Helping Hotels Become Autism Friendly

A Twitter friend asked me the other day, whether I knew if a particular hotel in London was ‘autism friendly.’
We had never stayed at this specific property, so I suggested she contacted the hotel directly and asked whether it could provide the accommodations she needed. I mentioned that based on our decade of travel that would be the best way to ensure a  stress-free stay.

But then it dawned on me–why are parents even struggling with these extra steps?
In today’s world with such a surge in the number of autism families ,hotels don’t need to wait to be asked by parents but should strive to become much more autism-friendly on their own.
In fact, a move like that by the leading chains is bound to lead to increased revenue and return business as well as revolutionize  the way the hospitality industry approaches the entire  autism community.

And, in most cases; becoming autism-friendly wouldn’t even involve spending money on remodeling rooms or gadgets but tweaking existing services in five simple steps.

 Helping hotels become Autism Friendly bed

Have special needs agents 

One of the reasons we love staying on Marriott’s properties is the fact the chain has designated special needs’ desk that helps travelers with specific accommodations,
It provides patrons with a one-stop solution eliminating the tedious job of repeating your list of accommodations to different staff members and can prove extremely useful for complex overseas itineraries that involve multiple stays in several countries.

Though this might not be a viable solution for the smaller hotels, it is a valuable marketing concept that medium to large hotel chains should consider copying.

Add website assistance

A feature I often use and wholeheartedly recommend is an online special request box ( like the one available on Priority Club’s website when booking online) where I can quickly mention my feather allergy and need for quiet and connecting rooms at booking.

Furthermore, it might be beneficial for hotels to designate a well trained customer-service person with some knowledge of autism to respond to any additional question via a link on their web page.
Remember: some parents might be more comfortable with sharing the information with one person than reiterating their child’s information to every hotel staff member they meet.

Mark particular rooms as quiet

Hotels are already required to tag some places as wheelchair user accessible to accommodate mobility disabilities so why not mark ‘quiet rooms to help the growing autistic travel community?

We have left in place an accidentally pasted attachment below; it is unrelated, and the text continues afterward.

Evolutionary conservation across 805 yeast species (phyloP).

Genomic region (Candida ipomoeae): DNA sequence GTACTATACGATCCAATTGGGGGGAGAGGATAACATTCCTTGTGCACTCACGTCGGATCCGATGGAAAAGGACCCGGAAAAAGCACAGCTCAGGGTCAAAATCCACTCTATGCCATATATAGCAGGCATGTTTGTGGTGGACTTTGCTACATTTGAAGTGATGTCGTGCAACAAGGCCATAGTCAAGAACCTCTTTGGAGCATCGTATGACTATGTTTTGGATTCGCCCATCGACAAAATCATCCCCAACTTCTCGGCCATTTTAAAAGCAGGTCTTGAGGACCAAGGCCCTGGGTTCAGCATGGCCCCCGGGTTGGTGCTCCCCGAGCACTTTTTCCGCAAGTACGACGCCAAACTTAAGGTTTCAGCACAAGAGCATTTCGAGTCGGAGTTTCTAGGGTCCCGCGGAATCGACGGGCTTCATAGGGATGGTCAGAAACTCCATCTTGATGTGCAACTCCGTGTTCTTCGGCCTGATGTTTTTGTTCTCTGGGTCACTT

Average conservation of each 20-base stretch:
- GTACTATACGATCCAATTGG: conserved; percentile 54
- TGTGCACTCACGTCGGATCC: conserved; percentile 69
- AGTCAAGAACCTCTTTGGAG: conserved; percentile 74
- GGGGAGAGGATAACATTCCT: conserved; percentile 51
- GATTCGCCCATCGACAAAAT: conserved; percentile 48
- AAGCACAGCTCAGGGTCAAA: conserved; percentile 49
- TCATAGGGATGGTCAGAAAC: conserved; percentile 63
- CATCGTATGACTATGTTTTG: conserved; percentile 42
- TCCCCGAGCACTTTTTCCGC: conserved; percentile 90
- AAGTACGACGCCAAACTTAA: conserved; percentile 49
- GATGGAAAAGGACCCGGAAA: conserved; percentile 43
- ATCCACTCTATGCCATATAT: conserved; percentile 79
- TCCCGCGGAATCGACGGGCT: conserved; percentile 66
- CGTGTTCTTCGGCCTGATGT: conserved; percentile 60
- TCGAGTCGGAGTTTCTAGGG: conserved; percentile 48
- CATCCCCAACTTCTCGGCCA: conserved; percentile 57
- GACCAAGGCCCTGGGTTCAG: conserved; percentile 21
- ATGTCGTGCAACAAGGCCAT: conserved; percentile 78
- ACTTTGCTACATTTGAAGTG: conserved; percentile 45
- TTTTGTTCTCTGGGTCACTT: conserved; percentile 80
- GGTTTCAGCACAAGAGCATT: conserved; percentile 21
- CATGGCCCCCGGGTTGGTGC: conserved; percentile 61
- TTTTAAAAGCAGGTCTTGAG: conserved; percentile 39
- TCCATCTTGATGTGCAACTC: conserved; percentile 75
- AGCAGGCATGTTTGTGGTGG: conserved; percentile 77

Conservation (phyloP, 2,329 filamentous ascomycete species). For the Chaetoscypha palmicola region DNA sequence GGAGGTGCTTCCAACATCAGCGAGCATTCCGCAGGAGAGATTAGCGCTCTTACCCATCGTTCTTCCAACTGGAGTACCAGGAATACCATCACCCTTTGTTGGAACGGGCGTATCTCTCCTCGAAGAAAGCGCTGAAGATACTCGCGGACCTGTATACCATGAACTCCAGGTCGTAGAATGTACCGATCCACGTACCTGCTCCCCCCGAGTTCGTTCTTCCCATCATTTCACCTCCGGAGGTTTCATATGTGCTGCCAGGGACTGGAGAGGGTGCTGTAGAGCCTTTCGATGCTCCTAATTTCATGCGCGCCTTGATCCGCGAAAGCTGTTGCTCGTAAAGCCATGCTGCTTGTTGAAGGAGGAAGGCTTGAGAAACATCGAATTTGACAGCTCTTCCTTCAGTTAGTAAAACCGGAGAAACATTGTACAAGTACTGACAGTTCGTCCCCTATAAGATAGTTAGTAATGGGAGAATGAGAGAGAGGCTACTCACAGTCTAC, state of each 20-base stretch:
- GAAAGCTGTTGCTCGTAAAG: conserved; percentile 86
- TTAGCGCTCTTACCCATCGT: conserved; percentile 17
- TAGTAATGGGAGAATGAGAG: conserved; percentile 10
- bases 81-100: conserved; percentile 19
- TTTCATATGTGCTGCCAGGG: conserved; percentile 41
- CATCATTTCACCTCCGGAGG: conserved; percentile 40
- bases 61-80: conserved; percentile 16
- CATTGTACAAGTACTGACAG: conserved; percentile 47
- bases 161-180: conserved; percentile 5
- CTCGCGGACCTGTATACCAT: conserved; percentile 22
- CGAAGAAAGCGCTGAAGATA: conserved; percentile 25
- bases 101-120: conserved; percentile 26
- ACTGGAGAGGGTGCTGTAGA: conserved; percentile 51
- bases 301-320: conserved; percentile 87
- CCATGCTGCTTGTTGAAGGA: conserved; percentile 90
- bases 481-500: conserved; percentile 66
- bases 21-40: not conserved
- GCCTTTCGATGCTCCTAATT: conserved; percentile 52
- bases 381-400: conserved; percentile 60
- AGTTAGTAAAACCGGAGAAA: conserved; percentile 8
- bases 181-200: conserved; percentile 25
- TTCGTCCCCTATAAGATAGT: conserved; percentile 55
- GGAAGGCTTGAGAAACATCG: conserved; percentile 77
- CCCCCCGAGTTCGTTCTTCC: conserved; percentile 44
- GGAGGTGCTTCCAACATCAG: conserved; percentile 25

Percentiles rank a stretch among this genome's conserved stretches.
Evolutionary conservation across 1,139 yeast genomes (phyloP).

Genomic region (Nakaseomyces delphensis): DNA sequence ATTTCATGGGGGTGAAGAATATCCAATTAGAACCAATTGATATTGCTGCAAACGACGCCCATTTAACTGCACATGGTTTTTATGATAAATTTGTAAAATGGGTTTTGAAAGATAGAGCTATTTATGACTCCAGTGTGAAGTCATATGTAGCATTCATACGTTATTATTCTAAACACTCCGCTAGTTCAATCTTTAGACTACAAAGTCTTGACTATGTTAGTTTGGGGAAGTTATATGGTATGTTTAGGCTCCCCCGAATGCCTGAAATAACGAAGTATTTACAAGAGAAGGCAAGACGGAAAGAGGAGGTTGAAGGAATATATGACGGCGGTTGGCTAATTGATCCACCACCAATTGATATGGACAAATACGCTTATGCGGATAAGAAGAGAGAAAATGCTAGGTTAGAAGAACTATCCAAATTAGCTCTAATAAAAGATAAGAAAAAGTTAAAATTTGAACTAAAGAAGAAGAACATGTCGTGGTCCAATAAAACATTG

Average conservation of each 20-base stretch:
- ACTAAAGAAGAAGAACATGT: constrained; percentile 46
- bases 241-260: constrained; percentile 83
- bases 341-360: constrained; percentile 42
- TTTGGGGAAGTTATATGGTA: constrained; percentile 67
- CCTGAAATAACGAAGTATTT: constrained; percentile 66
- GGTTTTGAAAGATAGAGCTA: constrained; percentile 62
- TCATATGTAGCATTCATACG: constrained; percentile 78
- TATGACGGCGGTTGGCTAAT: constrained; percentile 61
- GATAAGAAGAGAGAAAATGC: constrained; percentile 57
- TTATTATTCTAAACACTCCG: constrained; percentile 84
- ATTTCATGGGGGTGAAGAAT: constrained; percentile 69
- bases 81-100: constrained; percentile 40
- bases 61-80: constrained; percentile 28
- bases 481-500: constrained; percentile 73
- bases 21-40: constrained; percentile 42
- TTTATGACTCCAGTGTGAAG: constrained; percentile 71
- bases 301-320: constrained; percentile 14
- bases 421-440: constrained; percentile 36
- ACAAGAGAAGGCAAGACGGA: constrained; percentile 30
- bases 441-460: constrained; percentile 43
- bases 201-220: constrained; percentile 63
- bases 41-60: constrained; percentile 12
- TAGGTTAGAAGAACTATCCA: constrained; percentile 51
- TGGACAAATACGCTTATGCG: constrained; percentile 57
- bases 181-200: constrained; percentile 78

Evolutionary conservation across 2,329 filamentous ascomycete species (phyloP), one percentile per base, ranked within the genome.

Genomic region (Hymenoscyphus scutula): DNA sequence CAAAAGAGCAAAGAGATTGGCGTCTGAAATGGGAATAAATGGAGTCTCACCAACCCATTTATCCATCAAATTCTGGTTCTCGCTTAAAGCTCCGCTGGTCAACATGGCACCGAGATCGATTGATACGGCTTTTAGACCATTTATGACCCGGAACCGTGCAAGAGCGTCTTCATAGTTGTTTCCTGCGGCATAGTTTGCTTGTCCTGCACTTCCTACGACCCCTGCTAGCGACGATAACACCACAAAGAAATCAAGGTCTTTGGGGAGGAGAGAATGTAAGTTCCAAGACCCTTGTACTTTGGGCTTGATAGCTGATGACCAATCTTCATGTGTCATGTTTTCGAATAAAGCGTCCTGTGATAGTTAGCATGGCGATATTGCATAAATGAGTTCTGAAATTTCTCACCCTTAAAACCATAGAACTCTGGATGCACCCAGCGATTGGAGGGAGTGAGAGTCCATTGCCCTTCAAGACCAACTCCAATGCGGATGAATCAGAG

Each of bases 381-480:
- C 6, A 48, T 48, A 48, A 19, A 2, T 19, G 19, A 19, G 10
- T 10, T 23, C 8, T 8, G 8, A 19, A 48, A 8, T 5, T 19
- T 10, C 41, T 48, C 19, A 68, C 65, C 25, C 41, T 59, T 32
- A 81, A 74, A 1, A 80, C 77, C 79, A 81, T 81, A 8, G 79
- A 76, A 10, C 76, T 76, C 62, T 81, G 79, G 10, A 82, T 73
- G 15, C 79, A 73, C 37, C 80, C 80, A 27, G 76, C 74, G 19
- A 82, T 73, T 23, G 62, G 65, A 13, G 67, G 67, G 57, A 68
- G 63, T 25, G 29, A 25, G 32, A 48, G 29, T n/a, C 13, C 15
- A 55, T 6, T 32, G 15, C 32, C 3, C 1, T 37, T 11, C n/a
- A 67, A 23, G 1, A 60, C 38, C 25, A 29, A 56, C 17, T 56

All the hotel needs to do is mark rooms that are away from noisy venues like lounges, elevators and vending machines as ‘quiet’ on their website for parents to choose from.In cities with busy traffic; rooms facing interior courtyards should also be recommended. for noise sensitive travelers

Get Staff trained 

Even though many parents don’t share their kids’ diagnosis -their particular needs might still surface in their requests and complaints, so appropriate autism staff training is essential.
Sometimes solutions to an issue are solved by ‘thinking outside the box’.
An example that comes to mind is the staffer at the J W Marriott Berlin hotel that noticed how my son was distraught after being told their restaurant was full, and he couldn’t dine there.

The front desk manager, single-handedly, put two lobby tables together, procured extra chairs and brought our ordered dishes from the restaurant to the lobby area so we could finally dine after arriving at the hotel from our long-haul flight.

Provide additional safety measures

Hotel officials should know that the number one travel concern of parents (especially of younger ones) is that their kids might open the room door and wander off unattended.
Some rooms may face a double whammy with a front as well as a balcony door accessible for children to open.
By providing inexpensive additional locks (placed higher up than usual) or mini dual contact noise sounding alarms on the room doors, hotels might not only be able to avoid a potential safety problem but provide parents with much-needed peace of mind.

Have you stayed at a hotel with your autistic child and received special accommodations -share  your experience with us.




  1. thanks for share good informative information,continue..

  2. Thank you for this informative article. My son is 11 and has mod to severe autism. We do not mind letting people know because he obviously is not NT. And this lets people know what is going on with our family. I think people most only stare because they are wondering what is happening. I am also guilty of that. We did not take him to a hotel for years. But, now that he is able to go to sleep alright we do take him to hotels. His main issues involve meal times so I pack a lot of snacks and we order in. Or some of go out to eat and bring back food. As it looks now I do not think we will ever brave a flight.

    • Hi Erin,
      Great to hear you are taking your son to hotels! I do believe you will be able to take him on flights too since it is mainly about practicing.Consider starting with a short flight of a hour or two and see how it goes.

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